Remembering the Fallen Memorials Mark Second Anniversary of Attacks

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Byline: Harry Hitzeman Daily Herald Staff Writer

Thursday night, police cars will join fire trucks in Glendale Heights for a silent parade with emergency lights but no sirens.

Residents will pass candles around the Civic Center flagpole before the Glendale Heights VFW Post 2377 raises it back to full staff.

It will be a repeat scene of a memorial one year ago.

Linda Jackson said Glendale Heights will hold a service each Sept. 11 for as long as she's mayor.

"It was a devastating blow to our country," Jackson said. "It should not be forgotten."

Across DuPage County and the United States, people will participate in services and memorials remembering and honoring those killed Sept. 11, 2001.

In Naperville, leaders will dedicate the $270,000 Cmdr. Dan Shanower/Sept. 11 memorial garden, complete with a sculpture garden and eternal flame to remember victims. Shanower grew up in Naperville and was killed in the Pentagon attack.

In other towns, remembering what happened Sept. 11 might be as simple as flying the U.S. flag at half-staff and holding a moment of silence at 7:46 a.m., the time when the first hijacked airliner hit the World Trade Center.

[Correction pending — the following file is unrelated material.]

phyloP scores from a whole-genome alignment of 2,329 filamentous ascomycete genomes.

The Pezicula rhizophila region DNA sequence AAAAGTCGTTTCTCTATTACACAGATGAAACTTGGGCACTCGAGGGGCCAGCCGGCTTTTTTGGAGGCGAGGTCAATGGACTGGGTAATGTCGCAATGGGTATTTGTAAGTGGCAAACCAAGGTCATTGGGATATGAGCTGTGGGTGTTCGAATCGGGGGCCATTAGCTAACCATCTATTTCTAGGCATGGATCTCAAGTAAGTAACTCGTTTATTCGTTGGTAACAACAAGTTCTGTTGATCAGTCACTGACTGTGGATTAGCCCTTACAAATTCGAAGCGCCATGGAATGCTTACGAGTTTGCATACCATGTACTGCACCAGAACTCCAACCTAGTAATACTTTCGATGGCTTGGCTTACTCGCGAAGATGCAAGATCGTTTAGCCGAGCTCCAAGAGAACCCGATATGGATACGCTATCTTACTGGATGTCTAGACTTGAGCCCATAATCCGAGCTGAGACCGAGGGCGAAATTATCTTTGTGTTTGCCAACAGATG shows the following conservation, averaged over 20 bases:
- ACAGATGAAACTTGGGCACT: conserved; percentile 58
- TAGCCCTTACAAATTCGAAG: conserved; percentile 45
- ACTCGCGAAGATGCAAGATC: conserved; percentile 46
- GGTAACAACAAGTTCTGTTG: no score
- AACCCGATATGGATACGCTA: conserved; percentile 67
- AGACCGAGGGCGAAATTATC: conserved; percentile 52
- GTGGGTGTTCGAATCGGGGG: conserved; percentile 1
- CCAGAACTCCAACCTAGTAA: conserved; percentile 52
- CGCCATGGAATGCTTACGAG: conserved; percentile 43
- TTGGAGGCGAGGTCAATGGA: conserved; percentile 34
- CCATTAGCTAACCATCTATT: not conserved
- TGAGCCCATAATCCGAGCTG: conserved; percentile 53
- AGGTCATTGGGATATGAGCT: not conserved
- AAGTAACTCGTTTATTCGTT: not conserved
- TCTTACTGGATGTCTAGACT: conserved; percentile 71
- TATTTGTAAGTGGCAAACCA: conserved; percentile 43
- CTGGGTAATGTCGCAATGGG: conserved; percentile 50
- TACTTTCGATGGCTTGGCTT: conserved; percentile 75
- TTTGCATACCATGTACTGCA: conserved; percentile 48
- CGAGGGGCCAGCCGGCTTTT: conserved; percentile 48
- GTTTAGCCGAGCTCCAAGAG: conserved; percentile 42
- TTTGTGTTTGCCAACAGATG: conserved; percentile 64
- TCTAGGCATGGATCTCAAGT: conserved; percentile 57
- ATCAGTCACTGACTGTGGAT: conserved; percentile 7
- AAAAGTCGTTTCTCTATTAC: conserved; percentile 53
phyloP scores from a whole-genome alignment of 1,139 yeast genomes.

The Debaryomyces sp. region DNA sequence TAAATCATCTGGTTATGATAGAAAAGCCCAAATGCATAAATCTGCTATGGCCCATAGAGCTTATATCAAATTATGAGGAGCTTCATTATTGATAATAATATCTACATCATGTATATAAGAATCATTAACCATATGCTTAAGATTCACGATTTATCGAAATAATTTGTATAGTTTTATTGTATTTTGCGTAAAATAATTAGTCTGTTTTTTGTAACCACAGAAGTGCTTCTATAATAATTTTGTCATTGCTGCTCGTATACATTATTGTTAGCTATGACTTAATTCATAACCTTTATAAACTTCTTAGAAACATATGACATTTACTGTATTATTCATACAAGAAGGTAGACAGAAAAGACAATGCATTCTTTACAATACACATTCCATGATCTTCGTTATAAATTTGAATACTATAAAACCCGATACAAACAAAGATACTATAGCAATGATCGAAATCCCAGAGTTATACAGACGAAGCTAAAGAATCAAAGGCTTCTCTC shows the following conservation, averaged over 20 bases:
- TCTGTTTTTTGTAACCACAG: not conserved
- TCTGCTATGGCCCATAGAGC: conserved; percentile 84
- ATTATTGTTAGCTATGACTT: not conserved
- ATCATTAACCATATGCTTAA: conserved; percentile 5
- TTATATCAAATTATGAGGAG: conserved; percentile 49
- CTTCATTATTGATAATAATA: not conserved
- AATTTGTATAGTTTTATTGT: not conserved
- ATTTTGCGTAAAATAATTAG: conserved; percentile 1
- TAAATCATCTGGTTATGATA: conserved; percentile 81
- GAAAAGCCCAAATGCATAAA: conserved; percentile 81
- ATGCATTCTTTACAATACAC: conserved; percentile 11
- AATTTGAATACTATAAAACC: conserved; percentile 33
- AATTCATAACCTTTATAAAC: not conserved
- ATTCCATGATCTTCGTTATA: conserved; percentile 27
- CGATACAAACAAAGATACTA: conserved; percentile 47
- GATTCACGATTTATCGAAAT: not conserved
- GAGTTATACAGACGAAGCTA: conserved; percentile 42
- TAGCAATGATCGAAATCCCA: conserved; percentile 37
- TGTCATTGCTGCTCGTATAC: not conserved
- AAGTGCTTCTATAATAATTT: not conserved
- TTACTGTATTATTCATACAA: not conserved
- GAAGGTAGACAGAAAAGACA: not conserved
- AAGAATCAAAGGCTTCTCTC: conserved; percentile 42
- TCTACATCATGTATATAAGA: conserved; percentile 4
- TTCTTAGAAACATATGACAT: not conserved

These two guidelines were suggested by President Bush in September, 2002, when he designated Sept. 11 Patriot Day.

Glen Ellyn village officials held a low-key ceremony in 2002, planting two trees to symbolize the fallen towers.

This year, village officials are following Bush's guidelines since only the president can order flags flown at half staff.

"It's pretty significant it would become a day annually recognized with flags hanging lower," said Assistant Village Manager Curt Barrett.

DuPage High School District 88 in Villa Park will hold a moment of silence, which is a contrast to a 2002 assembly that included residents, police officers and village officials.

"Every one agrees it's important to remember it, but it doesn't require a ceremony like last year," District 88 spokeswoman Sherri Amsler said.

But Brad Sagarin, assistant psychology professor at Northern Illinois University in DeKalb, said the fact that many towns, churches and schools are doing smaller Sept. 11 ceremonies and services could be because people are healing. …